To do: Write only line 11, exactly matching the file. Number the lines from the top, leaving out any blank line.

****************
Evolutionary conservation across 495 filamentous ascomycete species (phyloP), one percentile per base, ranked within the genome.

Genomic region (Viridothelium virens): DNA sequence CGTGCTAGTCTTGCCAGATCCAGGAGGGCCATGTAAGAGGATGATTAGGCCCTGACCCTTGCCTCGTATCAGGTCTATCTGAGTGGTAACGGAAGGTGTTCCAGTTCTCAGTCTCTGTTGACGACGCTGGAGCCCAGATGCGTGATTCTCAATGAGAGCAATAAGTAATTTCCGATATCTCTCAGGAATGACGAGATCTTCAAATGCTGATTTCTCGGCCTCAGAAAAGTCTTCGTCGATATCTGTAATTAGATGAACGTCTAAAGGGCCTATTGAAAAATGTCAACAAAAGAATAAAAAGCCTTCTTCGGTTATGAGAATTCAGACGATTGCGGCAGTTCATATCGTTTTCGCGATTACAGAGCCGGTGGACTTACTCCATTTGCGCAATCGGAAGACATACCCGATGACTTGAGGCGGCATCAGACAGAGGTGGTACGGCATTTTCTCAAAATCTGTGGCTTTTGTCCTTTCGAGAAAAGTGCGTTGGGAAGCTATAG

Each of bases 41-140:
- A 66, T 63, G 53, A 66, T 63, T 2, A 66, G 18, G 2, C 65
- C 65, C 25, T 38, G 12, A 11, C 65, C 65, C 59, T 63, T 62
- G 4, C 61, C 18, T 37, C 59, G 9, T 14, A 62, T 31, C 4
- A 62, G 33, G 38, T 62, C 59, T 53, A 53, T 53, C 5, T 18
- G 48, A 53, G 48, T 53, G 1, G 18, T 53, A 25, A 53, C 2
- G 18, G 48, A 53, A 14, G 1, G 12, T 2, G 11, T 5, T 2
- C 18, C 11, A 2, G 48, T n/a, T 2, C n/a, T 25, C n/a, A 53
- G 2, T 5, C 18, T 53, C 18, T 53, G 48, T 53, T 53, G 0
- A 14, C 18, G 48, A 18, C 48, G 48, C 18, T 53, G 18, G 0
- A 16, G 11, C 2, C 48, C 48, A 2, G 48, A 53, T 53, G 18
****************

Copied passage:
- G 2, T 5, C 18, T 53, C 18, T 53, G 48, T 53, T 53, G 0